A way must be found to increase the flow of traffic in the most cost-effective and environmentally sensitive way – The Cardiff Property plc interview
In the seventh interview of our Southern Powerhouse series, Richard J. Wollenberg, chairman and chief executive of The Cardiff Property plc, talks about the need for infrastructure overhauls, balancing growth with sustainability and issues with developing land across the south.
If Richard J. Wollenberg should have the keys to Number 10, some of his first priorities in government would be to promote the deregulation of the planning system, expedite the building of an additional runway at Heathrow Airport (and at Gatwick), and make the M25 five lanes on each side of its circumference.
“Of course, that would encourage people to travel more, but major infrastructure schemes encourage inward investment and improve the local and regional economies,” says the chairman and chief executive of The Cardiff Property plc, the Thames Valley-focused property investment and development company. “So much time is spent in traffic queues with thousands of man hours being non-productive. A way must be found to increase the flow of traffic in the most cost-effective and environmentally sensitive way.”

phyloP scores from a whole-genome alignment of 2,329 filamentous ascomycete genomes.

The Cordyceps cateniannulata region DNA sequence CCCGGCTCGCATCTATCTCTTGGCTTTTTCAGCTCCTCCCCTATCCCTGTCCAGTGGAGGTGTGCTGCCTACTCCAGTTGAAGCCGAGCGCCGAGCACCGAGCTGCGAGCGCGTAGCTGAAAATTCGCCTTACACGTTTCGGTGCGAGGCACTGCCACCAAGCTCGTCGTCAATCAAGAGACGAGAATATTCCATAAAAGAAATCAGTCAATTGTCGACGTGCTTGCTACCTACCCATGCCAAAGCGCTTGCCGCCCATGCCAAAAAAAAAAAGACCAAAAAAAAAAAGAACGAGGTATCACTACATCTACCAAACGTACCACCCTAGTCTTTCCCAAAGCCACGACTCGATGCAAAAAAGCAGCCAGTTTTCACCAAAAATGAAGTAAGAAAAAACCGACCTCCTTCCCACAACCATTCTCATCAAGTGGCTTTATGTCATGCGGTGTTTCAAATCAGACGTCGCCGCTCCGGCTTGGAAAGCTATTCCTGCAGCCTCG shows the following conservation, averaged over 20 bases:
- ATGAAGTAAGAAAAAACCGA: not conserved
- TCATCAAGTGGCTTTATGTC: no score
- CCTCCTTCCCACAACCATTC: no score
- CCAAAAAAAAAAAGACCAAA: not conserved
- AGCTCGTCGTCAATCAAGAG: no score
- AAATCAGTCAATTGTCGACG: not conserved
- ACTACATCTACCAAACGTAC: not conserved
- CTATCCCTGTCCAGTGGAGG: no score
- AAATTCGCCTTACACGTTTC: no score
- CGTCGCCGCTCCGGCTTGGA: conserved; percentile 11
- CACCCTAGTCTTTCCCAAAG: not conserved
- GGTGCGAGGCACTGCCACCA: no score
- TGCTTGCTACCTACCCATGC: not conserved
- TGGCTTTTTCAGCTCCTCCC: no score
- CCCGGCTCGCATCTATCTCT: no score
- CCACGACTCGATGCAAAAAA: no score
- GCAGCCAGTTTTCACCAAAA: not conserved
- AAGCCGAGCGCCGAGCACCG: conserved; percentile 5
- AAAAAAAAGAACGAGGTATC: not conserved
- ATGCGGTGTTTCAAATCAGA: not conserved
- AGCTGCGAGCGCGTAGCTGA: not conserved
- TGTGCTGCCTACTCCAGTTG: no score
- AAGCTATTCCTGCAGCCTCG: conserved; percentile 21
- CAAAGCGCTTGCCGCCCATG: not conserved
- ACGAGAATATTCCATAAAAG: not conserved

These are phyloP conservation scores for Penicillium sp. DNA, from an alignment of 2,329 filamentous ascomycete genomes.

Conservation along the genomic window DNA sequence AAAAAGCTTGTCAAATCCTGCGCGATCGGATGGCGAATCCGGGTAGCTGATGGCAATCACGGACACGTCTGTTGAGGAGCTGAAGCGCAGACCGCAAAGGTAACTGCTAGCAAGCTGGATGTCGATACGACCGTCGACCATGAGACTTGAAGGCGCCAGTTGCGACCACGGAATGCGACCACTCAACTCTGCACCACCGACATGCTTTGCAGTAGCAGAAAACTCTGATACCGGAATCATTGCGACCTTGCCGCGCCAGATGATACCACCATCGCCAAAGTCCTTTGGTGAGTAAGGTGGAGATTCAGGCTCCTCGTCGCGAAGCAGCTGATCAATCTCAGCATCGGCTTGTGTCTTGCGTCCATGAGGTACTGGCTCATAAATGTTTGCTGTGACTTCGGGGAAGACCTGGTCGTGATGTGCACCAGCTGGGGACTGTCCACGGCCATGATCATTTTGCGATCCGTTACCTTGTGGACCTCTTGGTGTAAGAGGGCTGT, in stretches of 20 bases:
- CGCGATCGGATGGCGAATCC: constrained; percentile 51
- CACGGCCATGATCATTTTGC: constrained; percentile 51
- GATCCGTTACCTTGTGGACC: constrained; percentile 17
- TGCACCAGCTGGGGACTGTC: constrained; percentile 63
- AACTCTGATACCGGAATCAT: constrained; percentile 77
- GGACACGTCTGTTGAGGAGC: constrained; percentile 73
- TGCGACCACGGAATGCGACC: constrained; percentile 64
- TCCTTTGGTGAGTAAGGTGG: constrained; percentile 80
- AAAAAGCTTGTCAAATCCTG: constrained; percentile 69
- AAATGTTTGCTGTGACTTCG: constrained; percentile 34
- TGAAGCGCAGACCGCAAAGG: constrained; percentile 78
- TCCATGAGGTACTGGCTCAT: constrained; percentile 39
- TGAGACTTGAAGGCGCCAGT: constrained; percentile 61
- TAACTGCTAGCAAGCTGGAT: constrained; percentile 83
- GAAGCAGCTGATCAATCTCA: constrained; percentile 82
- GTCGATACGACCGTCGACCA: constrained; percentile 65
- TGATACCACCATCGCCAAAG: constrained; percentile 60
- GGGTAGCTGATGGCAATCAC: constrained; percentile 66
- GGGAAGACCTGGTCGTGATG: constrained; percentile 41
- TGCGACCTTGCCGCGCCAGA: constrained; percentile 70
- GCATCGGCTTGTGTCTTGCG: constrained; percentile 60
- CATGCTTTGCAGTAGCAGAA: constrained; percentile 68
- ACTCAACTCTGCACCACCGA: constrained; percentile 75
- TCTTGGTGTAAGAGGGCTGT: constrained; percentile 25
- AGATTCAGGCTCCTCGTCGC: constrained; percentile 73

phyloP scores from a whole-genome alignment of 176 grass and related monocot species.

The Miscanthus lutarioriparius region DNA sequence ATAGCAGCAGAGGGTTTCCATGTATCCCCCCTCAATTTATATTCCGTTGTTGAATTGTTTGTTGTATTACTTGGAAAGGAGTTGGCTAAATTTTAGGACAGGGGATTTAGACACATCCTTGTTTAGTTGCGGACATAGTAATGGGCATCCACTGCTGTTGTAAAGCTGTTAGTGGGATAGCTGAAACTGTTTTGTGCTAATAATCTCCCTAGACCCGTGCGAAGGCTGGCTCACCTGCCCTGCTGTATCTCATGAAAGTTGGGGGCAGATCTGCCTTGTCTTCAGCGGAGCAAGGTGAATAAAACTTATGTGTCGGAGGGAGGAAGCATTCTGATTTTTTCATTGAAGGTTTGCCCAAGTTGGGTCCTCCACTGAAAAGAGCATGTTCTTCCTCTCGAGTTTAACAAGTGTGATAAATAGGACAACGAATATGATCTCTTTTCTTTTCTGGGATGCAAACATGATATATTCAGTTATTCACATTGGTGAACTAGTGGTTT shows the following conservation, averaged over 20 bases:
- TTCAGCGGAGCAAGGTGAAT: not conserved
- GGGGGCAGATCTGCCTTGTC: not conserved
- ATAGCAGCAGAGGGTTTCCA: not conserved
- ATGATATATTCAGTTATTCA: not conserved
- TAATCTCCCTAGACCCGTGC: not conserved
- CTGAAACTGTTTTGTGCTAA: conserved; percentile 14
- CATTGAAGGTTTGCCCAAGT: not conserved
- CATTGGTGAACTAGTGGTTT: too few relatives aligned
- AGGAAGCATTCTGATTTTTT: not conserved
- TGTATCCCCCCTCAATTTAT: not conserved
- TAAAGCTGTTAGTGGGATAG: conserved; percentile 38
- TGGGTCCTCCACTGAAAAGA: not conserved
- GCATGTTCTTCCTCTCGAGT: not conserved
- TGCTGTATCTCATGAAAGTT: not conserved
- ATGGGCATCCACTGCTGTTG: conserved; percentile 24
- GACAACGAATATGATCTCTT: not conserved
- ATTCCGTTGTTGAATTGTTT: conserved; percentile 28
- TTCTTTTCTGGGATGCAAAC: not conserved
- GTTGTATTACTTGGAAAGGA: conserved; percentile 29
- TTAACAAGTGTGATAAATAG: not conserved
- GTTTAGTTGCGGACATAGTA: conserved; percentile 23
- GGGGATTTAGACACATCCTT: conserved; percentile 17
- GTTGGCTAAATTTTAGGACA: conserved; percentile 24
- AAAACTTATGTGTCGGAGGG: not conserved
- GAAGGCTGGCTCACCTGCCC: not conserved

Sustainability is essential
Wollenberg accepts that there is a need to balance infrastructure growth with environmental sustainability, but argues that sustainability is an interesting word that requires definition, as it has numerous interpretations: “Responsibility for the environment has to be put into context because we have to progress as an economy,” he says. “But at the same time we have to accept that progress in our eyes might not be seen as progress by other people.
“Developers need incentives to use more sustainable materials and construction methods, because these usually cost more,” Wollenberg points out. “As a start, the government should re-introduce worthwhile solar incentives.”